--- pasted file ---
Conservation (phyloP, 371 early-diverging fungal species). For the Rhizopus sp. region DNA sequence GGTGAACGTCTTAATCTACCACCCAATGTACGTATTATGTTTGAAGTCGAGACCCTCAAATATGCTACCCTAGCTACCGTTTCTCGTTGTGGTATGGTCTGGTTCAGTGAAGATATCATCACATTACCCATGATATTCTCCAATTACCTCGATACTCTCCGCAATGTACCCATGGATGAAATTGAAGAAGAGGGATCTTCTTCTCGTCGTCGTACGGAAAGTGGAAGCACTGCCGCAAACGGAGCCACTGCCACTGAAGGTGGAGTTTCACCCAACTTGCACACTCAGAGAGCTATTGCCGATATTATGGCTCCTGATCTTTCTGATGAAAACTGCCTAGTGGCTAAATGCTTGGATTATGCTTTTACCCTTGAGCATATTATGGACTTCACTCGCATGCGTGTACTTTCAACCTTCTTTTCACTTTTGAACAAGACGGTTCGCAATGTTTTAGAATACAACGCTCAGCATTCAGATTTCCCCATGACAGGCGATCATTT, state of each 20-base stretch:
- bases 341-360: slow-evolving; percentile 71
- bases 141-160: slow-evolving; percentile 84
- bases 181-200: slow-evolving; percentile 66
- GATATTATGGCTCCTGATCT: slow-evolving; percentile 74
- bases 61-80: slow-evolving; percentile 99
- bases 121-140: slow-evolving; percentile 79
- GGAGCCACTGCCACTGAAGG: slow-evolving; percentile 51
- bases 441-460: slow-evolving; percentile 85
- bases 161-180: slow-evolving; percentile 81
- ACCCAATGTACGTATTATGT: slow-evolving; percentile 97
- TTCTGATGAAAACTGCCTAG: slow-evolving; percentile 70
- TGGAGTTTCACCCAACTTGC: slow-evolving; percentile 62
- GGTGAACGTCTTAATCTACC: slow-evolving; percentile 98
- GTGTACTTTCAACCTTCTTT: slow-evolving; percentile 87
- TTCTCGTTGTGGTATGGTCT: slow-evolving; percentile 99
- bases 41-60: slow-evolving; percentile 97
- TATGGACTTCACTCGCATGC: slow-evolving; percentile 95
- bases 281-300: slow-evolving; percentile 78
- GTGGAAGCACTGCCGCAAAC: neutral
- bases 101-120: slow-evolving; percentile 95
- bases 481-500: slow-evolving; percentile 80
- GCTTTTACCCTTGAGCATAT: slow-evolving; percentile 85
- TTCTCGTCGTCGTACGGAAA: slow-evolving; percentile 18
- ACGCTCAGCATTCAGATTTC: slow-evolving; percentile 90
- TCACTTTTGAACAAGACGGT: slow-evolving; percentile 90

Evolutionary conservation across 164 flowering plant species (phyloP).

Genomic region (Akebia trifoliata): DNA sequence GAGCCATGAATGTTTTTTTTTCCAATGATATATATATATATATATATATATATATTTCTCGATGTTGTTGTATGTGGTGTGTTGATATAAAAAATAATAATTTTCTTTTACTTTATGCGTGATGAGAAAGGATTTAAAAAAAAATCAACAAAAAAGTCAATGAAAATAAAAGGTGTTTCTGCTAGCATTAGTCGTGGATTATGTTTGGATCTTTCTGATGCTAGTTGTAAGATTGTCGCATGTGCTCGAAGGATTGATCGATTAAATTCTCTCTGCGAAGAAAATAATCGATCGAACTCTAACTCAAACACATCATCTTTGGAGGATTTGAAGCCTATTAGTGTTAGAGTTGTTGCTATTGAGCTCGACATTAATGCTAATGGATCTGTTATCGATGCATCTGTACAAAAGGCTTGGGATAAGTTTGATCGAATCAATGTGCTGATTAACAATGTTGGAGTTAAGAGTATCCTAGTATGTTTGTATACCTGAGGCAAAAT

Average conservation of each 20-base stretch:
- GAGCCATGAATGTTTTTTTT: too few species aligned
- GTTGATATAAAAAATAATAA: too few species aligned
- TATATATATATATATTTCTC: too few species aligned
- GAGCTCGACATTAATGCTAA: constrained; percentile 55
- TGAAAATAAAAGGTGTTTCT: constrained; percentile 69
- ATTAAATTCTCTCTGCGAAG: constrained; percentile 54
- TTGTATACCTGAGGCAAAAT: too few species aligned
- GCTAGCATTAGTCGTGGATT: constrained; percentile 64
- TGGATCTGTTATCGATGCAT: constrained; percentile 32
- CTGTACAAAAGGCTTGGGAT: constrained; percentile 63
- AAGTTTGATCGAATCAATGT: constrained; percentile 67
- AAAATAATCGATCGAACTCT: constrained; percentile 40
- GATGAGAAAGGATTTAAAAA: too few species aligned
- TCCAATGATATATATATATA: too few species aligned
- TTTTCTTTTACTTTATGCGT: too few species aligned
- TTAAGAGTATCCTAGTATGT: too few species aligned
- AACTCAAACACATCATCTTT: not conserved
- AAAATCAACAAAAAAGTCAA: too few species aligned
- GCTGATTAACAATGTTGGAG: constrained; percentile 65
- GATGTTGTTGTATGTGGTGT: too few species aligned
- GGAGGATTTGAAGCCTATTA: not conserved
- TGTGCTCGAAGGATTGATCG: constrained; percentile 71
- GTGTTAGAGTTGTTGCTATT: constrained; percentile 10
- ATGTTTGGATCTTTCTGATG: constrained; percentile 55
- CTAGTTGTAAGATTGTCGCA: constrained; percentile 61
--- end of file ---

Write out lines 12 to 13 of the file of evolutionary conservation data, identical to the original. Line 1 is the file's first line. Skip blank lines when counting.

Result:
- TTCTGATGAAAACTGCCTAG: slow-evolving; percentile 70
- TGGAGTTTCACCCAACTTGC: slow-evolving; percentile 62